Béla’s Letters by Jeff Ingber is a brilliant combination of biographical notes and historical events, a man’s look at the history of a family in troubled times through a story that spans eight decades, covering the entire lifetime of Béla Ingber. Born in Munkács before the outbreak of WWI, Béla Ingber becomes one of the central characters in this family saga, a story that chronicles the experience of war and the Holocaust with its aftermath. With war raging around them, each member of the Ingber family had to give a personal response to the tragedy, and the way each of them reacted to the situation created conflict within the family and tore them apart.
Béla’s Letters is a masterful illustration of the horrors of war and how it could destroy a family, but beneath the grueling tale of pain, there is hope and the relentless struggle to remain together. The epistolary style is used to draw the reader’s attention into the intimate thoughts, feelings, and beliefs of the members of the Ingber family, a style that offers readers a powerful glimpse into the despair and hope of this family. Can they be reunited again? Can the Holocaust ever come to an end?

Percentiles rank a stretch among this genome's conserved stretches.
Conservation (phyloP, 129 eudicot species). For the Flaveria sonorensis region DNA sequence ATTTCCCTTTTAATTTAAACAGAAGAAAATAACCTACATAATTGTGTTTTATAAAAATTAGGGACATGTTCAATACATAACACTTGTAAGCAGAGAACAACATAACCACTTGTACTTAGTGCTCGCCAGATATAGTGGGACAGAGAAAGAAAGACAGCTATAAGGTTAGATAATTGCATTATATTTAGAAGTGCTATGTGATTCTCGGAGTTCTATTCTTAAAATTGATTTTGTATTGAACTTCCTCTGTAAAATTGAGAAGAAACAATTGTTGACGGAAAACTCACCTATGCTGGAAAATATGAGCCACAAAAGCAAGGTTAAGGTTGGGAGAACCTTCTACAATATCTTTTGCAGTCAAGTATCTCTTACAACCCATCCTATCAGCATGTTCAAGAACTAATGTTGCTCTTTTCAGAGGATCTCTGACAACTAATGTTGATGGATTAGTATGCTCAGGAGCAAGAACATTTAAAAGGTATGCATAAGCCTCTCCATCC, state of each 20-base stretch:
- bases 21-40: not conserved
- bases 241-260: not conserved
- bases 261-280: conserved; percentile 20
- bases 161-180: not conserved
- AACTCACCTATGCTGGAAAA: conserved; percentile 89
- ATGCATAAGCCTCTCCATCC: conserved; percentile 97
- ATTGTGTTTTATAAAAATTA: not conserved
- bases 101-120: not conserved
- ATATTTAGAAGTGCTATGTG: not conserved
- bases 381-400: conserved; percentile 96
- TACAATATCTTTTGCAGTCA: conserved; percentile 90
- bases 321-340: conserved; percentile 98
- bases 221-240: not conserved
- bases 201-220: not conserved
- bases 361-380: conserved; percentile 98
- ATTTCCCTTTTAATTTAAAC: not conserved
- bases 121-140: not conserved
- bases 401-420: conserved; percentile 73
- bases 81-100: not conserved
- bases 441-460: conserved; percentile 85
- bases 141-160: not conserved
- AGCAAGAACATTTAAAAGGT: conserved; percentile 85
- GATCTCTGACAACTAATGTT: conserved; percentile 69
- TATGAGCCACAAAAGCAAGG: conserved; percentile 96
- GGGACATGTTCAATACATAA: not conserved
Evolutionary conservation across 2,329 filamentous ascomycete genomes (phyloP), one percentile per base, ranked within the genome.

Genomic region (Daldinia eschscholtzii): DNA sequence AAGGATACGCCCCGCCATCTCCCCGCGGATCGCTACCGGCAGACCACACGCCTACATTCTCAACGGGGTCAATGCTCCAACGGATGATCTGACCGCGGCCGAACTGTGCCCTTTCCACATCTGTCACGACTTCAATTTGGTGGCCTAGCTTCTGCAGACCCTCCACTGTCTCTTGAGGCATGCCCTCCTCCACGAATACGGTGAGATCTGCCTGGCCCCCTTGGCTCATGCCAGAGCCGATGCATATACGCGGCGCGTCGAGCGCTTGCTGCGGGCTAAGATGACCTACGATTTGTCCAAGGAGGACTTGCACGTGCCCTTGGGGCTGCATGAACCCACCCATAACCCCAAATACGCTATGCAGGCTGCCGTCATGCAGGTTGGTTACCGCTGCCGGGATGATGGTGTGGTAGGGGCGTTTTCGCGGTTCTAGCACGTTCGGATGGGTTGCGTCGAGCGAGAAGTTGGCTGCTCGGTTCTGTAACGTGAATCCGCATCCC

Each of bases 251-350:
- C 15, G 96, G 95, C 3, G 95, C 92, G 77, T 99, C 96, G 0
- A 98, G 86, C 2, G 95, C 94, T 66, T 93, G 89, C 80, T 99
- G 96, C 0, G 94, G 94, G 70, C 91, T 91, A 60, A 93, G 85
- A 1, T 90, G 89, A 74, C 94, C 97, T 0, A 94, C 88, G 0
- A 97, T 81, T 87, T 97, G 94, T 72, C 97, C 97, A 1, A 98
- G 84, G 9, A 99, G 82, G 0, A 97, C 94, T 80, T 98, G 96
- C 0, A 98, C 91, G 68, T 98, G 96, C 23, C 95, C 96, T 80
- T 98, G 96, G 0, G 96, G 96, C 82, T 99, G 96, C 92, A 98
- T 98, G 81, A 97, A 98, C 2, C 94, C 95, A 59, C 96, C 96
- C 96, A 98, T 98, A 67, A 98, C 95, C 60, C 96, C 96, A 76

What did it feel like to grow up like a Jew during the rise of Hitler?
This seems to be a question that this novel answers eloquently. In presenting the life of his gifted and polyglot father, the author explores the depth of the psychology of a people threatened with imminent extinction, explores the conflict of making choices, and demonstrates the will to survive through the effort to stay connected. The prose is beautiful, and, in spite of the darkness that permeates the book, there are numerous instances of humor. It takes a lot of skill to write a historical novel without coming across as overly explanatory. The author gives life to the writing by creating engaging and intelligent dialogue and by filling in the blanks where necessary. Those who have read A Man’s Search for Meaning by Viktor Frankl will find a complementary read in Béla’s Letters, a not-so-easy-to-put-down story.
|Page Count||522 pages|
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|Category||Biographies & Memoirs|